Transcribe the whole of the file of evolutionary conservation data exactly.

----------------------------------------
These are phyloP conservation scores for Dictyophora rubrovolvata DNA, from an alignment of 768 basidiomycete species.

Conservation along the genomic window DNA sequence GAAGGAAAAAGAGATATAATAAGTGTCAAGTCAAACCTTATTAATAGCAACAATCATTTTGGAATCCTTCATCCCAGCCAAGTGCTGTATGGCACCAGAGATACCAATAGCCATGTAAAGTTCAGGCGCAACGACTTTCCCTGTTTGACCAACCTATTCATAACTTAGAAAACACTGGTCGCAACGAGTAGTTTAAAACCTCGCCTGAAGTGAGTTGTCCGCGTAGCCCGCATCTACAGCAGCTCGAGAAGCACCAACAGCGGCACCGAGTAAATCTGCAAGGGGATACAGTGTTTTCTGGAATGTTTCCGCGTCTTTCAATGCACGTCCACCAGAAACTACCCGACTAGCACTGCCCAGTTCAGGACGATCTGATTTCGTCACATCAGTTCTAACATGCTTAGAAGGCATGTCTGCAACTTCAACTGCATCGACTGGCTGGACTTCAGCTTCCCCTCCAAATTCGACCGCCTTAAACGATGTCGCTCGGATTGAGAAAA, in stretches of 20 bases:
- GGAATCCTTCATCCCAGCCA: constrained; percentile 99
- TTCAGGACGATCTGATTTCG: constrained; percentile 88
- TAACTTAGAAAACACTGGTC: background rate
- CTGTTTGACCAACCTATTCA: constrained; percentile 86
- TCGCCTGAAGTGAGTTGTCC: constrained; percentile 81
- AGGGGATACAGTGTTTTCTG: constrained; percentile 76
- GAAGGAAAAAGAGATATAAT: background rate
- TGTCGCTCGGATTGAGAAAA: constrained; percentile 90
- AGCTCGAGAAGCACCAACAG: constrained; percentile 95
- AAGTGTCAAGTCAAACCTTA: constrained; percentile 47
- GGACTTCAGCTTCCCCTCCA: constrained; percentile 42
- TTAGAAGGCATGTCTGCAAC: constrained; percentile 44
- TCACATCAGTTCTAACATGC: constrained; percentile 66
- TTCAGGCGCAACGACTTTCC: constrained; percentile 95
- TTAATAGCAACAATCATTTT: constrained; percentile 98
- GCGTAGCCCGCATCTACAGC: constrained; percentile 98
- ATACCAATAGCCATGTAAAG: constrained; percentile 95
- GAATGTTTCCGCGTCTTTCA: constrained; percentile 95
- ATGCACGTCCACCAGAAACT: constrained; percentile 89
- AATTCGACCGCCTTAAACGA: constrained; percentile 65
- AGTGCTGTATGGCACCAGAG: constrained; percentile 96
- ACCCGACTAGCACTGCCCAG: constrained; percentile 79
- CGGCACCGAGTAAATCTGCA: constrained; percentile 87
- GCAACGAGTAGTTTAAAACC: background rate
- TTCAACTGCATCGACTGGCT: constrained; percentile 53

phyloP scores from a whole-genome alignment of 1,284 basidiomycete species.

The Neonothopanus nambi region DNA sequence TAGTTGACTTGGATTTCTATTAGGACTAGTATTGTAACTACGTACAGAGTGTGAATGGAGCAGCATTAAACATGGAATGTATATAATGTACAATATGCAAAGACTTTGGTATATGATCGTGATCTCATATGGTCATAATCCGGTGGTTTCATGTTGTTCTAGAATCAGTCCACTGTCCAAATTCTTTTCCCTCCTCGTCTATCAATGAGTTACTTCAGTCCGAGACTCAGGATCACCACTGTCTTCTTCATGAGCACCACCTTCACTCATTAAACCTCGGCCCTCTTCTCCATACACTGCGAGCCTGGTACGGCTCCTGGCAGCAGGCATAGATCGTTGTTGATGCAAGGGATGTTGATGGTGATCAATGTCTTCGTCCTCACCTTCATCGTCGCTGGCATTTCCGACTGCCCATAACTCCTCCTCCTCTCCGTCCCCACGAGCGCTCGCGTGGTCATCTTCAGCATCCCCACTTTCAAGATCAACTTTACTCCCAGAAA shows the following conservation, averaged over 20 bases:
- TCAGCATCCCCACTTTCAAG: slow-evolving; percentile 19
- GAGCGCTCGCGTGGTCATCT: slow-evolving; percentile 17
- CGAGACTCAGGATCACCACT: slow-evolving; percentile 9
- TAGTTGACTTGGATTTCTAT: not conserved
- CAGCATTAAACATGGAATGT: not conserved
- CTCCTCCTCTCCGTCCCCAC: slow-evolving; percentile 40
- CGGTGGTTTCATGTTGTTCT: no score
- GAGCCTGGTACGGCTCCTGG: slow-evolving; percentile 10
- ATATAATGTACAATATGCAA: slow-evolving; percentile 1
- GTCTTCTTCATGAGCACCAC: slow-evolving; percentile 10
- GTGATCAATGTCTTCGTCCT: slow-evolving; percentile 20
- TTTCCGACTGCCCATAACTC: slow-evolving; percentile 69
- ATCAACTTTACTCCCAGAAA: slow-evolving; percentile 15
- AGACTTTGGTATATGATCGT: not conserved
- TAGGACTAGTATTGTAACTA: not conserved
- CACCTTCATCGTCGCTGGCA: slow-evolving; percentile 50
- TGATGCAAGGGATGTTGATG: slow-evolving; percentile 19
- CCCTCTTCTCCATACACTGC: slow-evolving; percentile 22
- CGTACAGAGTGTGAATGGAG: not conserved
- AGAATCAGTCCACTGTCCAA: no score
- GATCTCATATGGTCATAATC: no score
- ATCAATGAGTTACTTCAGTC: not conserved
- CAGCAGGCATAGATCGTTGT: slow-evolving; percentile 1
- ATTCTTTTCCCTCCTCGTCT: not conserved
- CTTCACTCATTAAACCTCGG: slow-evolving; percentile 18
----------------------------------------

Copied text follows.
These are phyloP conservation scores for Dictyophora rubrovolvata DNA, from an alignment of 768 basidiomycete species.

Conservation along the genomic window DNA sequence GAAGGAAAAAGAGATATAATAAGTGTCAAGTCAAACCTTATTAATAGCAACAATCATTTTGGAATCCTTCATCCCAGCCAAGTGCTGTATGGCACCAGAGATACCAATAGCCATGTAAAGTTCAGGCGCAACGACTTTCCCTGTTTGACCAACCTATTCATAACTTAGAAAACACTGGTCGCAACGAGTAGTTTAAAACCTCGCCTGAAGTGAGTTGTCCGCGTAGCCCGCATCTACAGCAGCTCGAGAAGCACCAACAGCGGCACCGAGTAAATCTGCAAGGGGATACAGTGTTTTCTGGAATGTTTCCGCGTCTTTCAATGCACGTCCACCAGAAACTACCCGACTAGCACTGCCCAGTTCAGGACGATCTGATTTCGTCACATCAGTTCTAACATGCTTAGAAGGCATGTCTGCAACTTCAACTGCATCGACTGGCTGGACTTCAGCTTCCCCTCCAAATTCGACCGCCTTAAACGATGTCGCTCGGATTGAGAAAA, in stretches of 20 bases:
- GGAATCCTTCATCCCAGCCA: constrained; percentile 99
- TTCAGGACGATCTGATTTCG: constrained; percentile 88
- TAACTTAGAAAACACTGGTC: background rate
- CTGTTTGACCAACCTATTCA: constrained; percentile 86
- TCGCCTGAAGTGAGTTGTCC: constrained; percentile 81
- AGGGGATACAGTGTTTTCTG: constrained; percentile 76
- GAAGGAAAAAGAGATATAAT: background rate
- TGTCGCTCGGATTGAGAAAA: constrained; percentile 90
- AGCTCGAGAAGCACCAACAG: constrained; percentile 95
- AAGTGTCAAGTCAAACCTTA: constrained; percentile 47
- GGACTTCAGCTTCCCCTCCA: constrained; percentile 42
- TTAGAAGGCATGTCTGCAAC: constrained; percentile 44
- TCACATCAGTTCTAACATGC: constrained; percentile 66
- TTCAGGCGCAACGACTTTCC: constrained; percentile 95
- TTAATAGCAACAATCATTTT: constrained; percentile 98
- GCGTAGCCCGCATCTACAGC: constrained; percentile 98
- ATACCAATAGCCATGTAAAG: constrained; percentile 95
- GAATGTTTCCGCGTCTTTCA: constrained; percentile 95
- ATGCACGTCCACCAGAAACT: constrained; percentile 89
- AATTCGACCGCCTTAAACGA: constrained; percentile 65
- AGTGCTGTATGGCACCAGAG: constrained; percentile 96
- ACCCGACTAGCACTGCCCAG: constrained; percentile 79
- CGGCACCGAGTAAATCTGCA: constrained; percentile 87
- GCAACGAGTAGTTTAAAACC: background rate
- TTCAACTGCATCGACTGGCT: constrained; percentile 53

phyloP scores from a whole-genome alignment of 1,284 basidiomycete species.

The Neonothopanus nambi region DNA sequence TAGTTGACTTGGATTTCTATTAGGACTAGTATTGTAACTACGTACAGAGTGTGAATGGAGCAGCATTAAACATGGAATGTATATAATGTACAATATGCAAAGACTTTGGTATATGATCGTGATCTCATATGGTCATAATCCGGTGGTTTCATGTTGTTCTAGAATCAGTCCACTGTCCAAATTCTTTTCCCTCCTCGTCTATCAATGAGTTACTTCAGTCCGAGACTCAGGATCACCACTGTCTTCTTCATGAGCACCACCTTCACTCATTAAACCTCGGCCCTCTTCTCCATACACTGCGAGCCTGGTACGGCTCCTGGCAGCAGGCATAGATCGTTGTTGATGCAAGGGATGTTGATGGTGATCAATGTCTTCGTCCTCACCTTCATCGTCGCTGGCATTTCCGACTGCCCATAACTCCTCCTCCTCTCCGTCCCCACGAGCGCTCGCGTGGTCATCTTCAGCATCCCCACTTTCAAGATCAACTTTACTCCCAGAAA shows the following conservation, averaged over 20 bases:
- TCAGCATCCCCACTTTCAAG: slow-evolving; percentile 19
- GAGCGCTCGCGTGGTCATCT: slow-evolving; percentile 17
- CGAGACTCAGGATCACCACT: slow-evolving; percentile 9
- TAGTTGACTTGGATTTCTAT: not conserved
- CAGCATTAAACATGGAATGT: not conserved
- CTCCTCCTCTCCGTCCCCAC: slow-evolving; percentile 40
- CGGTGGTTTCATGTTGTTCT: no score
- GAGCCTGGTACGGCTCCTGG: slow-evolving; percentile 10
- ATATAATGTACAATATGCAA: slow-evolving; percentile 1
- GTCTTCTTCATGAGCACCAC: slow-evolving; percentile 10
- GTGATCAATGTCTTCGTCCT: slow-evolving; percentile 20
- TTTCCGACTGCCCATAACTC: slow-evolving; percentile 69
- ATCAACTTTACTCCCAGAAA: slow-evolving; percentile 15
- AGACTTTGGTATATGATCGT: not conserved
- TAGGACTAGTATTGTAACTA: not conserved
- CACCTTCATCGTCGCTGGCA: slow-evolving; percentile 50
- TGATGCAAGGGATGTTGATG: slow-evolving; percentile 19
- CCCTCTTCTCCATACACTGC: slow-evolving; percentile 22
- CGTACAGAGTGTGAATGGAG: not conserved
- AGAATCAGTCCACTGTCCAA: no score
- GATCTCATATGGTCATAATC: no score
- ATCAATGAGTTACTTCAGTC: not conserved
- CAGCAGGCATAGATCGTTGT: slow-evolving; percentile 1
- ATTCTTTTCCCTCCTCGTCT: not conserved
- CTTCACTCATTAAACCTCGG: slow-evolving; percentile 18